2. When elders are referenced, they are almost always in the plural.
There is power in plurality. Benefits abound. Strength, protection, discernment and so forth all come to light when brothers come together. God in his wisdom has designed the office of elder (or that of deacon) to be a team effort, not a one man show (see Acts 20:17, James 5:14; Titus 1:5).
3. Elders have requirements of both character and competency.
What distinguishes the elder from the deacon? It’s not their character. Scripture sets a high bar for both. For the elder however, he is required to be “able to teach” (see 1 Tim. 3:2; cf. Titus 1:9). The elder is a teacher and thus a leader. He is therefore responsible for the teaching ministry of the local church, its confessional and doctrinal positions, and the overall spiritual welfare of the saints.
Note – It is not that deacons cannot teach. We see Stephen and Philip doing so in Acts 7 and 8. Rather, it is that deacons are not required to “be able to teach” in order to serve in the office of deacon.
4. Some elders are paid, others are not.
Compensation should never be an elder’s expectation. However, the NT does assume the church to give “wages” to those elders who “labor in teaching and preaching” (1 Timothy 5:17).
Contrary to my Presbyterian friends, I do not understand Paul as bifurcating the office of elder into “ruling” and “teaching” elders. Rather, he is speaking of one office but emphasizing that some of the brothers according to their giftings labor in teaching whereas others do not.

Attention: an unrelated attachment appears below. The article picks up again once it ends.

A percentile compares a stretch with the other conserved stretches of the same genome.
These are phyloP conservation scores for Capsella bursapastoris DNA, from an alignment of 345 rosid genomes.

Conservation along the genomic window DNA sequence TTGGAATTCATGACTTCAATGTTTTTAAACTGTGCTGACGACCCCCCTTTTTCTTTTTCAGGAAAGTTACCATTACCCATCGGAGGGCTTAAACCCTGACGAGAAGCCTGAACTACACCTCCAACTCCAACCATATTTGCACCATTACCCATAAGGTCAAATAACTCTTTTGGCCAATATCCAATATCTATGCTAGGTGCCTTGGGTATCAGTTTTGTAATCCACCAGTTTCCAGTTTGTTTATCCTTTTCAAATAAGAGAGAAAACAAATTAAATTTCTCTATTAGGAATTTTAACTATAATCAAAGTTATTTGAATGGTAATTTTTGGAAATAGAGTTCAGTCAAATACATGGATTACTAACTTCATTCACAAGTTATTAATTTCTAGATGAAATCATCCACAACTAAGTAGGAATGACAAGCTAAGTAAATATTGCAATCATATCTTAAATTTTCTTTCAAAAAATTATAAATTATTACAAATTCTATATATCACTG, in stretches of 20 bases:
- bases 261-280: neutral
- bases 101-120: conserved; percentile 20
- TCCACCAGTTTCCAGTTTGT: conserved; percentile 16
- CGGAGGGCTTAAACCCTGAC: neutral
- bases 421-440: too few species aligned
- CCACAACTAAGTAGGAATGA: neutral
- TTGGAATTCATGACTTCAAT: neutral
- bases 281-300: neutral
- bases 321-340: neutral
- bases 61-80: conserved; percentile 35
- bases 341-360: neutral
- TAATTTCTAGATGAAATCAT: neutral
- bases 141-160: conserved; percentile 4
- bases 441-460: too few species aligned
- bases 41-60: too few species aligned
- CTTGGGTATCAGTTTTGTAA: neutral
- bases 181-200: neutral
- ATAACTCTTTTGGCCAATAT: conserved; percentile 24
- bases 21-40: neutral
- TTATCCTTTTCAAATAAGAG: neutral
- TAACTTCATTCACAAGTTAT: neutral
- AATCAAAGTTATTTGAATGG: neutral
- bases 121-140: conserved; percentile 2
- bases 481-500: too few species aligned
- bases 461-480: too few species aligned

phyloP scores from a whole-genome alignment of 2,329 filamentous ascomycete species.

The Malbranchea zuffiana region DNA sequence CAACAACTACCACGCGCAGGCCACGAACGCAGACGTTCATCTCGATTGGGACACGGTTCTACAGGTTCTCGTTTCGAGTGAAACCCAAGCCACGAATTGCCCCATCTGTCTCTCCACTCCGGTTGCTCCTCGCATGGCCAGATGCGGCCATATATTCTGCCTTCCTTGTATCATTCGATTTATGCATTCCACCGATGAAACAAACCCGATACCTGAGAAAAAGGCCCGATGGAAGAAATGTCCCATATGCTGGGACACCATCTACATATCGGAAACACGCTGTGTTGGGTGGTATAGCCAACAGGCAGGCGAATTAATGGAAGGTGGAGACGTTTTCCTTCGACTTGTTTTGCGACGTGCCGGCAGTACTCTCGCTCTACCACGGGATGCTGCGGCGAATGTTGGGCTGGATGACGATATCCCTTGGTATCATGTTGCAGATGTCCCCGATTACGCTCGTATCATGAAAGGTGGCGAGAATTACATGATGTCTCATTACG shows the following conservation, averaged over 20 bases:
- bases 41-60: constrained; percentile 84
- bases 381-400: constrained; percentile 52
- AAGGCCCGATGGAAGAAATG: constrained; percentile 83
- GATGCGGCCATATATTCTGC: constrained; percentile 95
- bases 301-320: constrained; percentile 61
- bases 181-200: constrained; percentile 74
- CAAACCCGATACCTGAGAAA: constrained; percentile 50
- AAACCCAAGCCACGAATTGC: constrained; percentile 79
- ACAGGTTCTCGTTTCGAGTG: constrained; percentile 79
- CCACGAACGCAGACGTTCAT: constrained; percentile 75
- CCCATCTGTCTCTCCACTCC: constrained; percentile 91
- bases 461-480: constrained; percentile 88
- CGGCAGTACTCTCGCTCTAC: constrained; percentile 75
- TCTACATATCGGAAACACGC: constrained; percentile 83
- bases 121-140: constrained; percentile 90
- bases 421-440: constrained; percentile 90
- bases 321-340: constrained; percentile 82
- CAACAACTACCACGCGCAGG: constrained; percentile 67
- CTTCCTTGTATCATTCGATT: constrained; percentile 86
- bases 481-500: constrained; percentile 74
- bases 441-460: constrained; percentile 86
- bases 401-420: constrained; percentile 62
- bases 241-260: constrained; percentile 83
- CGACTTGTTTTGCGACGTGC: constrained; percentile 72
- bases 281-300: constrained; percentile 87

The application for the local church is that not all of the elders must be paid. A compensated pastoral staff is not equivalent to a plurality of elders. As Scripture indicates, qualified men can serve as elders without adding a financial expense to their local church.
General observations on deacons:
1. The term “deacon” is a transliterated word for the term “servant.”
There is no Greek word for “deacon.” It is a transliteration of the word that is more often translated “servant.” For example, when Jesus spoke in Matthew 20:26, “It shall not be so among you. But whoever would be great among you must be your servant,” he used the word diakonos.
Notice the similarities between the Greek διάκονος (that is, diakonos) and our English word, deacon. Which brings up a good question: How do we know when the Greek word diakonos should be translated “servant” or “deacon.” Short answer — context.